Autoimmune Diseases: According to a study conducted by the University of Montan (discussed below), people exposed to high levels of asbestos may face a higher risk in the future of contracting certain autoimmune diseases like rheumatoid arthritis and multiple sclerosis.

While the study did not make a direct connection between asbestos exposure and autoimmune disease, it did find a higher link between asbestos and autoantibody activity in a group of people, suggesting that this could serve as a basis for future disease.

A Disturbing Study from Libby, Montana

Workers who are exposed to asbestos are at a significantly increased risk for developing asbestosis, mesothelioma, and other cancers. In addition to these illnesses, researchers at the University of Montana found that exposure to asbestos can lead to a higher risk of autoimmune diseases like rheumatoid arthritis and multiple sclerosis.

Researchers studied the effects of asbestos on the people of Libby, Montana, a town that is situated near a mine with asbestos-contaminated vermiculite. The study looked at 50 residents of the town as well as 50 residents from a neighboring town known to have no asbestos exposure.

Researchers found that the Libby residents had levels of antinuclear antibodies (ANA) that were 29% higher than the residents of the neighboring town.

People with ANAs generally have immune systems that may be prone to attack their own body tissues causing inflammation, such as individuals with multiple sclerosis. More than 75% of the Libby residents also had lung problems, some more severe than others that were directly attributable to asbestos exposure.

In addition to those individuals who contracted autoimmune diseases as a result of asbestos exposure, hundreds of people have died from asbestosis, mesothelioma, and other asbestos-related diseases. (So much for living out in the clean air of Montana.)

W.R. Grace & Co., the owner of the vermiculite mining plant in Libby, Montana was charged conspiring to endanger residents of the town as well as with concealing information about health risks from asbestos-contaminated vermiculite.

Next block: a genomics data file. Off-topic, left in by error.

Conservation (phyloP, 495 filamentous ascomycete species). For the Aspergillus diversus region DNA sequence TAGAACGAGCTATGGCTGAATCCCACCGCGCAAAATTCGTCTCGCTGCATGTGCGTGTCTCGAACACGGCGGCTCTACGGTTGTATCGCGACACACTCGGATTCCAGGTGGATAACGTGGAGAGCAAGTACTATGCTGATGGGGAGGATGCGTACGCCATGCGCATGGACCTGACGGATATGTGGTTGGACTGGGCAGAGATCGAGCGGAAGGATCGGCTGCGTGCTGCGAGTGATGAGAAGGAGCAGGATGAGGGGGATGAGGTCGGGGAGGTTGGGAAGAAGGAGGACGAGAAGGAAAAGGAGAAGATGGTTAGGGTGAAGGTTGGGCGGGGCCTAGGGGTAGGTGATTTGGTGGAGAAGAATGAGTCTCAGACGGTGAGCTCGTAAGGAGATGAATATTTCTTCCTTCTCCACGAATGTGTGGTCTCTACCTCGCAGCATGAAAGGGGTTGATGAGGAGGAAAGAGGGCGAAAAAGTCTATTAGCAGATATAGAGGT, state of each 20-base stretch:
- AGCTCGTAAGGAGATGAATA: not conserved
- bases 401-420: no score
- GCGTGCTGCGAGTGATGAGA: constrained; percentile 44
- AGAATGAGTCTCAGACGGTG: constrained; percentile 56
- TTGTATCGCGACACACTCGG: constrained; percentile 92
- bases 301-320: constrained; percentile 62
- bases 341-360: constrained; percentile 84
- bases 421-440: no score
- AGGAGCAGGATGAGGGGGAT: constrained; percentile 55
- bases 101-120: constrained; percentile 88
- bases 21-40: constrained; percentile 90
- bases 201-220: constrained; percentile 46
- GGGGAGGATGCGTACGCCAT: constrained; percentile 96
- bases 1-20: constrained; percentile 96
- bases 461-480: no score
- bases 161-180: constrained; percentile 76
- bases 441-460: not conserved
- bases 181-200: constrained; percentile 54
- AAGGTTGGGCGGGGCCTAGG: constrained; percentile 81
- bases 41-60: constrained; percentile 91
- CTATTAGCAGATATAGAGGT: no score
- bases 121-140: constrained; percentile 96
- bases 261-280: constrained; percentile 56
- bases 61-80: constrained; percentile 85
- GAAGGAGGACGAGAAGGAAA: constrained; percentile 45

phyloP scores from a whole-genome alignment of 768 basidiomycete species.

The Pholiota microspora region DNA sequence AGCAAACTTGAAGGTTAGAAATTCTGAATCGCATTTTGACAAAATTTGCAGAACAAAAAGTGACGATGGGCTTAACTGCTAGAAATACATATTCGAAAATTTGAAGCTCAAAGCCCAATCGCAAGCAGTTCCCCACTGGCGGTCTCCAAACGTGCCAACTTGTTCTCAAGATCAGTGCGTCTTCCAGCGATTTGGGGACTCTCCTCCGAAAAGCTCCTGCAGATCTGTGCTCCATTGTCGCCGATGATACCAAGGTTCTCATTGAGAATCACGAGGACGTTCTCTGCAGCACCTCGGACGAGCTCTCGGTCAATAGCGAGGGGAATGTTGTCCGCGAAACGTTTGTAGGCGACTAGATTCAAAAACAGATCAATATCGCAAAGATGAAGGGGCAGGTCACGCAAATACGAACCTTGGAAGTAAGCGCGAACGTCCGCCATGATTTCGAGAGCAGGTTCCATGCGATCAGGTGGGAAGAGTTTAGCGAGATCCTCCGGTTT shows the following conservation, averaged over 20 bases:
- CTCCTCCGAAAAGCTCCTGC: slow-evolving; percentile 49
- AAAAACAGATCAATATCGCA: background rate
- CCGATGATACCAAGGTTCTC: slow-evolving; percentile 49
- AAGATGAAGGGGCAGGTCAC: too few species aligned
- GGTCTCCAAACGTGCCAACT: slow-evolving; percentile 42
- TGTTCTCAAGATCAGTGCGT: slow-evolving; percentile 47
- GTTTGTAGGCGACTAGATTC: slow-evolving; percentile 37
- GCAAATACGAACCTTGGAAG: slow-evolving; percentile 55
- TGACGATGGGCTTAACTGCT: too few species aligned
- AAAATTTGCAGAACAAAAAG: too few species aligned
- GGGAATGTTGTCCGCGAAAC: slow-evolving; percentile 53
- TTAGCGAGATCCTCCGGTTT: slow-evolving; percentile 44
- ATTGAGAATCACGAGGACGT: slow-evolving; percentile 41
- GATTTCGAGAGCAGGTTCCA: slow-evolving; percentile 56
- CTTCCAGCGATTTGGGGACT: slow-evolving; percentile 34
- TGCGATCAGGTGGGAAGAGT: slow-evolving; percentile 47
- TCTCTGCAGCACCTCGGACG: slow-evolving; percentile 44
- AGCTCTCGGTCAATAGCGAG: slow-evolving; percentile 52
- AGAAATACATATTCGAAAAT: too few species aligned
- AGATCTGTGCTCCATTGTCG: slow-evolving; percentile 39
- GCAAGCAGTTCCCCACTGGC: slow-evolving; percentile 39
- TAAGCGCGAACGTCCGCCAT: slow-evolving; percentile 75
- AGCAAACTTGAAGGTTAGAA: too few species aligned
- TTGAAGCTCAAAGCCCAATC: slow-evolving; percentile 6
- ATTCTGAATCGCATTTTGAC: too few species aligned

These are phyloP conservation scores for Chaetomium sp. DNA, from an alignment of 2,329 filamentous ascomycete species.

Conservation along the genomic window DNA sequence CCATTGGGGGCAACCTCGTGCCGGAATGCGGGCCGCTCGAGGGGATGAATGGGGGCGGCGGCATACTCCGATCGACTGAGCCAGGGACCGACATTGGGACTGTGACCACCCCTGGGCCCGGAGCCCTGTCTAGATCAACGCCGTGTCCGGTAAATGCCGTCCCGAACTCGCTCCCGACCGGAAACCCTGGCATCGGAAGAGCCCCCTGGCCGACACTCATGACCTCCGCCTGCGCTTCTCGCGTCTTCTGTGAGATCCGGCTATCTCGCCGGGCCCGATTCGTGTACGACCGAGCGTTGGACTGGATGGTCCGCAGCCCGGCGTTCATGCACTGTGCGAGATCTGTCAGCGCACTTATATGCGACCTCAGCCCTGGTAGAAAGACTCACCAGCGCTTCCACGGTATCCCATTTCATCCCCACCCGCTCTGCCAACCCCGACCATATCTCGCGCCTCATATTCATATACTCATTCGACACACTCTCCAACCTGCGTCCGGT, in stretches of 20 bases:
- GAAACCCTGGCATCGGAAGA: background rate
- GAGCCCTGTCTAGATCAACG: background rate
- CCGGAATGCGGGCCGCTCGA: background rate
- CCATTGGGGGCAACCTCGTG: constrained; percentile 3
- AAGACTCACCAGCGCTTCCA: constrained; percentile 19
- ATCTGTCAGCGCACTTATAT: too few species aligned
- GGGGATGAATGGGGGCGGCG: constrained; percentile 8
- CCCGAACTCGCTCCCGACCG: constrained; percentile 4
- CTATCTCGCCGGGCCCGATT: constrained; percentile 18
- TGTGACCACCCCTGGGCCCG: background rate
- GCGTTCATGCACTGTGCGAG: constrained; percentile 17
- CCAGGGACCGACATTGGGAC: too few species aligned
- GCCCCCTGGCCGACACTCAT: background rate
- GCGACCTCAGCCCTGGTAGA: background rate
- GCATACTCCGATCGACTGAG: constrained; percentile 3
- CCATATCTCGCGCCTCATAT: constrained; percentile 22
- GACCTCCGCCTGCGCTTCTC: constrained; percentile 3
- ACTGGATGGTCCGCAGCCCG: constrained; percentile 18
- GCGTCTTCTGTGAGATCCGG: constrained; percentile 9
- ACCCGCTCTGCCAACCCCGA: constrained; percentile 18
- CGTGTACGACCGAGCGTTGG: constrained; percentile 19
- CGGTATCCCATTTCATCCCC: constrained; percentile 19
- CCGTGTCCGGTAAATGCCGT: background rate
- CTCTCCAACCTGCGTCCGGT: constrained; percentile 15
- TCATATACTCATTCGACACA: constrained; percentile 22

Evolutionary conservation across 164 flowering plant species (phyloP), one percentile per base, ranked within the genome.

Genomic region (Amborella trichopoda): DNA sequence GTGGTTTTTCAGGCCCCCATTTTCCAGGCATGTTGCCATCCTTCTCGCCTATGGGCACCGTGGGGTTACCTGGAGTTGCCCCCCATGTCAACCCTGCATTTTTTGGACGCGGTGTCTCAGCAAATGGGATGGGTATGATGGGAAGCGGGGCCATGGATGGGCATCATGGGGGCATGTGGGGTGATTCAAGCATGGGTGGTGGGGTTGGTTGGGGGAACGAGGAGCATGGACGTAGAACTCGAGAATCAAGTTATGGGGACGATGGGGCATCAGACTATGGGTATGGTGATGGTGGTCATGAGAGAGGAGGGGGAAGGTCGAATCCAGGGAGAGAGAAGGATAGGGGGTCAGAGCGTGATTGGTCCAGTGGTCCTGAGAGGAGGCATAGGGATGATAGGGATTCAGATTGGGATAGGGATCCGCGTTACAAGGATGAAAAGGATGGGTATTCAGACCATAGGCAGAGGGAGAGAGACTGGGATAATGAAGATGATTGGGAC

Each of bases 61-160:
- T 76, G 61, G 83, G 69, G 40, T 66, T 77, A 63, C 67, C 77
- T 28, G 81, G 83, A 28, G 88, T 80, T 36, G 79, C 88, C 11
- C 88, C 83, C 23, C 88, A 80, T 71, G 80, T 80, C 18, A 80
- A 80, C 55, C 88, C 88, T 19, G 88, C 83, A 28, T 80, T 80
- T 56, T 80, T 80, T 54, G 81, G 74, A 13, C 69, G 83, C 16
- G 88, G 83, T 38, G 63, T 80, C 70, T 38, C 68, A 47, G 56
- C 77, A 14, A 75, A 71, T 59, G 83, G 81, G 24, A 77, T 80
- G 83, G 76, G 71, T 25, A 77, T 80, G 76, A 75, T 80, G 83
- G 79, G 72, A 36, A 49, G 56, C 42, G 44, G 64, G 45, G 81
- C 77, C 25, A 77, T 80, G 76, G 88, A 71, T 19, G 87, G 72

Grace allegedly allowed the asbestos to spread through the community from commercial buildings to schools and is now facing criminal charges. If Grace is convicted, it could have to pay hundreds of millions of dollars in fines.

According to the indictment, Grace conspired to increase profits and sought to avoid liability by deceiving the government. As a consequence, the government was unable to protect the people of Libby from the serious risks associated with asbestos exposure.

On November 3, the story of the asbestos epidemic in Libby was featured on ABC’s Nightline. The grief-stricken people of the town are outraged that Grace knowingly poisoned thousands of workers and their families. Their lives are destroyed and the town is devastated all because a company failed to be honest about the dangers of asbestos in the mine.

Other Asbestos Studies

A study, published in the may issue of the American Journal of Industrial Medicine found a significant number of cases of mesothelioma in family members of asbestos workers. According to the findings of Dr. Albert Miller of St. Vincent Catholic Medical Center in New York, the cancer, which is almost exclusively caused by exposure to airborne particles of asbestos, most often affects the wives and daughters of asbestos workers and may take over 40 years to develop. A few cases involving sons and other relatives were also found, however.

(On December 15, UPI reported that an inquest in Britain found a 32-year-old man died from an asbestos-related cancer after being exposed to his stepfather's work clothes as a child. According to the Dailey Mirror, Barry Welch of Leicester died from mesothelioma. The young father of three daughters contracted the disease while playing on his stepfather's knee 30 years ago. Welch's stepfather had worked at a power station where the piping was lagged with asbestos.)

The study concluded that the exposure to particles of asbestos carried home on workers’ clothing and bodies was directly linked to 32 cases of mesothelioma diagnosed in family members since 1990.